Discovering good movies, one bad movie at a time

Fred Zinnemann is the epitome of a certain kind of film director. He was a workhorse – not a hack, not somebody who’d just show up and do the job in the most uninspired way, but somebody who still did obviously view it as a job. There’s nothing flashy in a Zinnemann film, but they’re […]

What is cinema? We can speak of its technical aspects: cinema is a medium in which still images (often, but not always photographic in nature) are shown at a fast enough rate to create the illusion of movement. Cinema is a medium of montage, in which the creator shows the viewer a single image followed […]

Clint Eastwood, a director I have admired and enjoyed far more often than not, has always had two pronounced weaknesses. One is that he directs like an actor, famously remaining hands-off and letting his cast find their characters, while using few takes to avoid draining their freshness. And this only works with a certain kind […]

As a story, The Two Popes is a confused and messy thing. “Popes! They’re just like us!” it declares in its pizza party scene, or the moment when Cardinal Jorge Mario Bergoglio (Jonathan Pryce), the future Pope Francis, whistles “Dancing Queen” by ABBA in the Vatican men’s room. But it’s also about the intractable battle […]

There is one truly sublime moment in Just Mercy, near the beginning. Bryan Stevenson (Michael B. Jordan), a legal intern on the verge of taking the bar, has been sent to meet with Henry (J. Alphonse Nicholson), a young man of about Bryan’s age on death row, to give him the news that there is […]

Before I go anywhere with A Hidden Life, the tenth film directed by Terrence Malick in 46 years, and also the sixth in just the last eight years, I must remind you all that I am a fanboy incapable of anything like the proper objective distance from this director and his work. When the critical […]

That Bombshell wants to be The Big Short would be embarrassingly obvious anyway, but the fact that Charles Randolph wrote both films seals the deal. No question about it, this The Big Short of #MeToo biopics; the Vice of #MeToo biopics might even actually be more accurate, but I don’t want to be too hard […]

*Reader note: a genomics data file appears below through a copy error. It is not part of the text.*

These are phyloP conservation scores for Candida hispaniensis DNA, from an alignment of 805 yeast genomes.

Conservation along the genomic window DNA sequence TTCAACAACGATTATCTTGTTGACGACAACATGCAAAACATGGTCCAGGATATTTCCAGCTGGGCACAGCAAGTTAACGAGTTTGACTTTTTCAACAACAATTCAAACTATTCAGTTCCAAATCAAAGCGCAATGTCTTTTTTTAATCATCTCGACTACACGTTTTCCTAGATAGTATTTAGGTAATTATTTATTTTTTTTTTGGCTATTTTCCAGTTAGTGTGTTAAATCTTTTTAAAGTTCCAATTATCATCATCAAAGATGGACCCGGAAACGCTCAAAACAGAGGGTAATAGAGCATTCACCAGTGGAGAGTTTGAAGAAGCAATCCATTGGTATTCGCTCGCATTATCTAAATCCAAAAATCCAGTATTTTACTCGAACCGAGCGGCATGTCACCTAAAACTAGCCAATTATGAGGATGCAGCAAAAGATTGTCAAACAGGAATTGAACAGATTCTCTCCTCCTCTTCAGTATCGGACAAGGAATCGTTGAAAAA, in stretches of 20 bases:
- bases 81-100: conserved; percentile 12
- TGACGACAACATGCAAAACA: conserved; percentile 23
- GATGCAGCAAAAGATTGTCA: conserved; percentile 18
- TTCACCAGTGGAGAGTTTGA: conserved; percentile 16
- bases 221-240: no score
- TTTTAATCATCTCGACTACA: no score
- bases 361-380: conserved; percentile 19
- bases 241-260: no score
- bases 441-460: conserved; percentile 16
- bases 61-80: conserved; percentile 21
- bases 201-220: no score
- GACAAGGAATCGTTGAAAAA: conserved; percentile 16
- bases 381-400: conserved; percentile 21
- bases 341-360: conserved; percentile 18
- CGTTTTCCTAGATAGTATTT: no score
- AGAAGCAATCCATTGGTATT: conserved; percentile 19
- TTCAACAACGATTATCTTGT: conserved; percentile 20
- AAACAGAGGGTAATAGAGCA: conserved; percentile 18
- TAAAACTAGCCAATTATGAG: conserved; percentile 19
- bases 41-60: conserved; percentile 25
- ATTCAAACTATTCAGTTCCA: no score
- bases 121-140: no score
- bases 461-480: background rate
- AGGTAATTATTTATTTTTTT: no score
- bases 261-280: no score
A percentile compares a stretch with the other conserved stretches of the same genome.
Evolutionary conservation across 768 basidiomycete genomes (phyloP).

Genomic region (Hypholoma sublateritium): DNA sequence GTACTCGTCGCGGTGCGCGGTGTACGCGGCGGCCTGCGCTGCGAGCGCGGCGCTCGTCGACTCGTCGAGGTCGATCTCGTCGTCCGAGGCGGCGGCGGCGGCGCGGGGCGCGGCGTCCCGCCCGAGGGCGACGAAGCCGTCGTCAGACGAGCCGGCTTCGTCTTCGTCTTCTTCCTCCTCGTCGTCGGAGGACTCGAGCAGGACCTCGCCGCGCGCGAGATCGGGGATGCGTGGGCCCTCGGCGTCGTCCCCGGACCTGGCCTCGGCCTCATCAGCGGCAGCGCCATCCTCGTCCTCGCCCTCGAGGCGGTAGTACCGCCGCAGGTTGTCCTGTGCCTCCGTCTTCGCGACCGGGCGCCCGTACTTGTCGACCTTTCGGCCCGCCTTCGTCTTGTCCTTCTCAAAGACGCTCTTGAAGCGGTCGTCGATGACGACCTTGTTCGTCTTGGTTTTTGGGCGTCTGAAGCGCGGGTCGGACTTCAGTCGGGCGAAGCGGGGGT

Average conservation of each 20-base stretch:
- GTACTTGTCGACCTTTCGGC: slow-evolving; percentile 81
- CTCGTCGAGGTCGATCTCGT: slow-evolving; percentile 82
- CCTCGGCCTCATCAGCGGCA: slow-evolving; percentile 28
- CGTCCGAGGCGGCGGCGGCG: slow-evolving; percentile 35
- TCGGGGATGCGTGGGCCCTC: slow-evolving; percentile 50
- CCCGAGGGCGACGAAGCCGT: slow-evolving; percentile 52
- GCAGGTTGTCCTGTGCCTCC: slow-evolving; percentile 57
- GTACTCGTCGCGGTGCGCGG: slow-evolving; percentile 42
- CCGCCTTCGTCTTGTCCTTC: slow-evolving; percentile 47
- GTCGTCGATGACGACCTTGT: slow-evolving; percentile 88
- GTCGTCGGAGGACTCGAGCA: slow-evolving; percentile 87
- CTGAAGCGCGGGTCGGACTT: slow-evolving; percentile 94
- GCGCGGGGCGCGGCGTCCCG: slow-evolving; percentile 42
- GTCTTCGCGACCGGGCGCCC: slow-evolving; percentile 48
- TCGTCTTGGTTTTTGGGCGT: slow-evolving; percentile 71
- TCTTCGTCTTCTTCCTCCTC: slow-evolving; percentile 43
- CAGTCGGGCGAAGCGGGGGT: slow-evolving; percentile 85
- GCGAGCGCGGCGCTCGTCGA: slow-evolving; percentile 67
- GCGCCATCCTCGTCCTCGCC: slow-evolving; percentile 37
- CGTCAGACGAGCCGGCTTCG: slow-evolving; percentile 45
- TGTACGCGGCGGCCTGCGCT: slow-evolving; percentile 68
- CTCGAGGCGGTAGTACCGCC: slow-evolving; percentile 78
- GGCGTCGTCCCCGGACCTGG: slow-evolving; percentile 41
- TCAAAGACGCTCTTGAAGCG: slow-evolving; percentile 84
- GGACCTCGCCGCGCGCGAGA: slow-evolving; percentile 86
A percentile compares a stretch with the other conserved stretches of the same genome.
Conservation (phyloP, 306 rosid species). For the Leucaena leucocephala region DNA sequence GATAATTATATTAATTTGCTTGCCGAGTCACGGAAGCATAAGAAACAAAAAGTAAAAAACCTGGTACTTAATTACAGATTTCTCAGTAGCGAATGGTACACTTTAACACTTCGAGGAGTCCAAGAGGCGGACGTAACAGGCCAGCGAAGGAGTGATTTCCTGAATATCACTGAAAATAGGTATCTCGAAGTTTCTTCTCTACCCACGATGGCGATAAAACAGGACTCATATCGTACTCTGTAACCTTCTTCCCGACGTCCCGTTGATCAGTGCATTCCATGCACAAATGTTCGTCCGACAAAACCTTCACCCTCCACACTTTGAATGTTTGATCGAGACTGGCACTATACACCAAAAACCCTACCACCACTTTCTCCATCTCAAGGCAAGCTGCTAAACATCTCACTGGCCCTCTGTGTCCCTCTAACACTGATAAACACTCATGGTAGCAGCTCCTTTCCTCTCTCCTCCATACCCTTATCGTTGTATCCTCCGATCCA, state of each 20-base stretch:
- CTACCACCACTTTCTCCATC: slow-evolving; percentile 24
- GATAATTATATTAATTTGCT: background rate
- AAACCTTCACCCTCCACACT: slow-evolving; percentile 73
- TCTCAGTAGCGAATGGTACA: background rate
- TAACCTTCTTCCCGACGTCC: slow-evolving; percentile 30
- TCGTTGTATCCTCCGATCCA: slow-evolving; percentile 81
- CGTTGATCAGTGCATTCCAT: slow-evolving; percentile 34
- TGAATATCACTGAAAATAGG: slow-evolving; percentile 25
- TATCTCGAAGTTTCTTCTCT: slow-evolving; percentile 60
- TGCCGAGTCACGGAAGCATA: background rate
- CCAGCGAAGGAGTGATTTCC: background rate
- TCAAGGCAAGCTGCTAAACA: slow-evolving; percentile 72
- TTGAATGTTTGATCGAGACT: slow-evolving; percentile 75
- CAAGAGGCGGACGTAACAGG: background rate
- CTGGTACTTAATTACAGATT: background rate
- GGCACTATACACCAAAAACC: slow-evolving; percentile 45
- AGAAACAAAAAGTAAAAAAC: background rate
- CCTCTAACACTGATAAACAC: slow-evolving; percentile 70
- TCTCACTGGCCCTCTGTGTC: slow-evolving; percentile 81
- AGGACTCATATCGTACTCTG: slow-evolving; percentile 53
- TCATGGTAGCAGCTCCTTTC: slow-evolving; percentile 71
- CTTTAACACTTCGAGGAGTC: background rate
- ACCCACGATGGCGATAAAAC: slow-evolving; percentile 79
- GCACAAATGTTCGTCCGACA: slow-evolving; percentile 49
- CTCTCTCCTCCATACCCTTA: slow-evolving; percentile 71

All the credit in the world to Shia LaBeouf – there’s a phrase that makes me feel unwell just typing it out – for how unfathomably hard it must have been to write and then act in Honey Boy. The film is a barely-disguised autobiography drawing a bright, bold line from LaBeouf’s years as a […]

Tom Hanks does not look very much like Fred Rogers. Tom Hanks does not sound very much like Fred Rogers. And Tom Hanks does not move very much like Fred Rogers. Given that the new pseudo-biopic A Beautiful Day in the Neighborhood has been sold almost solely on the basis of “watch with amazement as […]

We have, in Dolemite Is My Name, such a perfect object lesson in what actually matters about movies that it almost feels unfair. This is a competent film – magnificently competent. Screenwriters Scott Alexander & Larry Karaszewski know exactly how to write this material (in fact, this is basically the fourth time they’ve written precisely […]

Not, by any means, the most important fact about Martin Scorsese’s exhaustive new biographical epic The Irishman, but to me easily the most distracting: it is not titled The Irishman. The film has been adapted by Steven Zaillian from Charles Brandt’s 2004 nonfiction novel I Heard You Paint Houses, and that is the only title […]

In 1971, actor and perilously cool individual Steve McQueen willed into existence a film about the 24 Hours of Le Mans, the most important event in international sport car racing; it is titled simply Le Mans, and it is, equally simply, one of the great race movies in history. It is mercilessly clean, focusing intently […]